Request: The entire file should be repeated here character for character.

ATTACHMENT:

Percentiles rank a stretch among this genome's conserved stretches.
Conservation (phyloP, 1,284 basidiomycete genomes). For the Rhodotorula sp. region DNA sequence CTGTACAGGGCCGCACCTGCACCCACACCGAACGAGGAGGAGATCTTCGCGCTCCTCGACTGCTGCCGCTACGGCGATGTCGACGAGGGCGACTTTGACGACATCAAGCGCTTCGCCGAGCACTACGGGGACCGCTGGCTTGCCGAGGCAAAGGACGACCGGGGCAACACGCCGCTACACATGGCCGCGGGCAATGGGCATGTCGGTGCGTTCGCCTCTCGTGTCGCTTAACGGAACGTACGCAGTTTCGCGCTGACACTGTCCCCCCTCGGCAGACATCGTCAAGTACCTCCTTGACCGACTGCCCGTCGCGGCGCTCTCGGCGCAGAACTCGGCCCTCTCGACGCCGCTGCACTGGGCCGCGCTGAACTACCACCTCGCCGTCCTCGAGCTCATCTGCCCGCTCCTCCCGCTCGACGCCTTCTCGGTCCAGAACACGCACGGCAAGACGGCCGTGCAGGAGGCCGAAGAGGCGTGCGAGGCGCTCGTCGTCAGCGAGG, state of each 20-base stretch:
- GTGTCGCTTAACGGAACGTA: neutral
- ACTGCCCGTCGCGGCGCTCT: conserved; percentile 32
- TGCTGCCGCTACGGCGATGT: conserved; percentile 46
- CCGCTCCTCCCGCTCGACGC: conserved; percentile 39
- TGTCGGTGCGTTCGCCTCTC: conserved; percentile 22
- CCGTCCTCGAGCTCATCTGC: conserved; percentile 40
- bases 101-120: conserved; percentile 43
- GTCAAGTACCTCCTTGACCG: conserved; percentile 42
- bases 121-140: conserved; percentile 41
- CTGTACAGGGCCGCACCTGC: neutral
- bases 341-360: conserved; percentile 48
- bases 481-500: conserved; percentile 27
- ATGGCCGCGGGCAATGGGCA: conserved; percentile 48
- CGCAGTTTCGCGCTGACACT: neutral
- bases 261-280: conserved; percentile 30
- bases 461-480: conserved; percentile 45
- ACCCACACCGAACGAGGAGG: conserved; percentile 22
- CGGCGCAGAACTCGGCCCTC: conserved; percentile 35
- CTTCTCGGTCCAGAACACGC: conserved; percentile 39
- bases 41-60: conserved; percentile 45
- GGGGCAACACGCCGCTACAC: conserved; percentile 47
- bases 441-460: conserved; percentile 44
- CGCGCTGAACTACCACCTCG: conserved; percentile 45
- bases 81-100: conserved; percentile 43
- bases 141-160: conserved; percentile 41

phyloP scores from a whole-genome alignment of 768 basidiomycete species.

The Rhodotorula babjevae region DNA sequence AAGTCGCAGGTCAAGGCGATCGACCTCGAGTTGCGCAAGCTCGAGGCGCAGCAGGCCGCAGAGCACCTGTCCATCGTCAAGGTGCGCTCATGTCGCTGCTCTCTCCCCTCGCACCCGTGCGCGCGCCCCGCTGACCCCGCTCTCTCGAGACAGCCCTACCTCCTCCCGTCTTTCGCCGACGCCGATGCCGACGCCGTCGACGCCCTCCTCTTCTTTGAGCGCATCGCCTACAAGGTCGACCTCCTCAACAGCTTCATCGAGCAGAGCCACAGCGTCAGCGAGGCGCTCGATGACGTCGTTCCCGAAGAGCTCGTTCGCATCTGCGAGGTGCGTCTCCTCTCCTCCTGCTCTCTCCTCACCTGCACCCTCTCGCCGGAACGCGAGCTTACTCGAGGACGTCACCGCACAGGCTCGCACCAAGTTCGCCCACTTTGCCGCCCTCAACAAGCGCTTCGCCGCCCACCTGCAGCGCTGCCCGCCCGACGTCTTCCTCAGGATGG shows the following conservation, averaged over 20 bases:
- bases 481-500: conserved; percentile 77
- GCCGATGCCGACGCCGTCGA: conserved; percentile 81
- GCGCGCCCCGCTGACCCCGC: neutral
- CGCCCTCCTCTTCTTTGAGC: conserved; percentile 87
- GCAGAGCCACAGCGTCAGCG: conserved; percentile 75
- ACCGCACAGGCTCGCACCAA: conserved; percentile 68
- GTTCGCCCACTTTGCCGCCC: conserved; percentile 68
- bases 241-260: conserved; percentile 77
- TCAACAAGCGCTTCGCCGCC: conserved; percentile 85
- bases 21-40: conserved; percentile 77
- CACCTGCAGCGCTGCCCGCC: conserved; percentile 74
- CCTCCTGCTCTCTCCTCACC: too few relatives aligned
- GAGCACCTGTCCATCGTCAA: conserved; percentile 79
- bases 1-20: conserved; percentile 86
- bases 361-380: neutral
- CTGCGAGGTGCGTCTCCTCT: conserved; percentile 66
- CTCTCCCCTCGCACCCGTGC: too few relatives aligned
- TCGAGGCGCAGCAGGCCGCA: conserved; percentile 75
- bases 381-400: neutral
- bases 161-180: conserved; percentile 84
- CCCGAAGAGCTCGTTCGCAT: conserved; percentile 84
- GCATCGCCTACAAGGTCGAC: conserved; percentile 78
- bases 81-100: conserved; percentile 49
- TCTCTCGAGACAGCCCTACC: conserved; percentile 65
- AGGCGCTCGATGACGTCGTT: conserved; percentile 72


Percentiles rank a stretch among this genome's conserved stretches.
Conservation (phyloP, 1,284 basidiomycete genomes). For the Rhodotorula sp. region DNA sequence CTGTACAGGGCCGCACCTGCACCCACACCGAACGAGGAGGAGATCTTCGCGCTCCTCGACTGCTGCCGCTACGGCGATGTCGACGAGGGCGACTTTGACGACATCAAGCGCTTCGCCGAGCACTACGGGGACCGCTGGCTTGCCGAGGCAAAGGACGACCGGGGCAACACGCCGCTACACATGGCCGCGGGCAATGGGCATGTCGGTGCGTTCGCCTCTCGTGTCGCTTAACGGAACGTACGCAGTTTCGCGCTGACACTGTCCCCCCTCGGCAGACATCGTCAAGTACCTCCTTGACCGACTGCCCGTCGCGGCGCTCTCGGCGCAGAACTCGGCCCTCTCGACGCCGCTGCACTGGGCCGCGCTGAACTACCACCTCGCCGTCCTCGAGCTCATCTGCCCGCTCCTCCCGCTCGACGCCTTCTCGGTCCAGAACACGCACGGCAAGACGGCCGTGCAGGAGGCCGAAGAGGCGTGCGAGGCGCTCGTCGTCAGCGAGG, state of each 20-base stretch:
- GTGTCGCTTAACGGAACGTA: neutral
- ACTGCCCGTCGCGGCGCTCT: conserved; percentile 32
- TGCTGCCGCTACGGCGATGT: conserved; percentile 46
- CCGCTCCTCCCGCTCGACGC: conserved; percentile 39
- TGTCGGTGCGTTCGCCTCTC: conserved; percentile 22
- CCGTCCTCGAGCTCATCTGC: conserved; percentile 40
- bases 101-120: conserved; percentile 43
- GTCAAGTACCTCCTTGACCG: conserved; percentile 42
- bases 121-140: conserved; percentile 41
- CTGTACAGGGCCGCACCTGC: neutral
- bases 341-360: conserved; percentile 48
- bases 481-500: conserved; percentile 27
- ATGGCCGCGGGCAATGGGCA: conserved; percentile 48
- CGCAGTTTCGCGCTGACACT: neutral
- bases 261-280: conserved; percentile 30
- bases 461-480: conserved; percentile 45
- ACCCACACCGAACGAGGAGG: conserved; percentile 22
- CGGCGCAGAACTCGGCCCTC: conserved; percentile 35
- CTTCTCGGTCCAGAACACGC: conserved; percentile 39
- bases 41-60: conserved; percentile 45
- GGGGCAACACGCCGCTACAC: conserved; percentile 47
- bases 441-460: conserved; percentile 44
- CGCGCTGAACTACCACCTCG: conserved; percentile 45
- bases 81-100: conserved; percentile 43
- bases 141-160: conserved; percentile 41

phyloP scores from a whole-genome alignment of 768 basidiomycete species.

The Rhodotorula babjevae region DNA sequence AAGTCGCAGGTCAAGGCGATCGACCTCGAGTTGCGCAAGCTCGAGGCGCAGCAGGCCGCAGAGCACCTGTCCATCGTCAAGGTGCGCTCATGTCGCTGCTCTCTCCCCTCGCACCCGTGCGCGCGCCCCGCTGACCCCGCTCTCTCGAGACAGCCCTACCTCCTCCCGTCTTTCGCCGACGCCGATGCCGACGCCGTCGACGCCCTCCTCTTCTTTGAGCGCATCGCCTACAAGGTCGACCTCCTCAACAGCTTCATCGAGCAGAGCCACAGCGTCAGCGAGGCGCTCGATGACGTCGTTCCCGAAGAGCTCGTTCGCATCTGCGAGGTGCGTCTCCTCTCCTCCTGCTCTCTCCTCACCTGCACCCTCTCGCCGGAACGCGAGCTTACTCGAGGACGTCACCGCACAGGCTCGCACCAAGTTCGCCCACTTTGCCGCCCTCAACAAGCGCTTCGCCGCCCACCTGCAGCGCTGCCCGCCCGACGTCTTCCTCAGGATGG shows the following conservation, averaged over 20 bases:
- bases 481-500: conserved; percentile 77
- GCCGATGCCGACGCCGTCGA: conserved; percentile 81
- GCGCGCCCCGCTGACCCCGC: neutral
- CGCCCTCCTCTTCTTTGAGC: conserved; percentile 87
- GCAGAGCCACAGCGTCAGCG: conserved; percentile 75
- ACCGCACAGGCTCGCACCAA: conserved; percentile 68
- GTTCGCCCACTTTGCCGCCC: conserved; percentile 68
- bases 241-260: conserved; percentile 77
- TCAACAAGCGCTTCGCCGCC: conserved; percentile 85
- bases 21-40: conserved; percentile 77
- CACCTGCAGCGCTGCCCGCC: conserved; percentile 74
- CCTCCTGCTCTCTCCTCACC: too few relatives aligned
- GAGCACCTGTCCATCGTCAA: conserved; percentile 79
- bases 1-20: conserved; percentile 86
- bases 361-380: neutral
- CTGCGAGGTGCGTCTCCTCT: conserved; percentile 66
- CTCTCCCCTCGCACCCGTGC: too few relatives aligned
- TCGAGGCGCAGCAGGCCGCA: conserved; percentile 75
- bases 381-400: neutral
- bases 161-180: conserved; percentile 84
- CCCGAAGAGCTCGTTCGCAT: conserved; percentile 84
- GCATCGCCTACAAGGTCGAC: conserved; percentile 78
- bases 81-100: conserved; percentile 49
- TCTCTCGAGACAGCCCTACC: conserved; percentile 65
- AGGCGCTCGATGACGTCGTT: conserved; percentile 72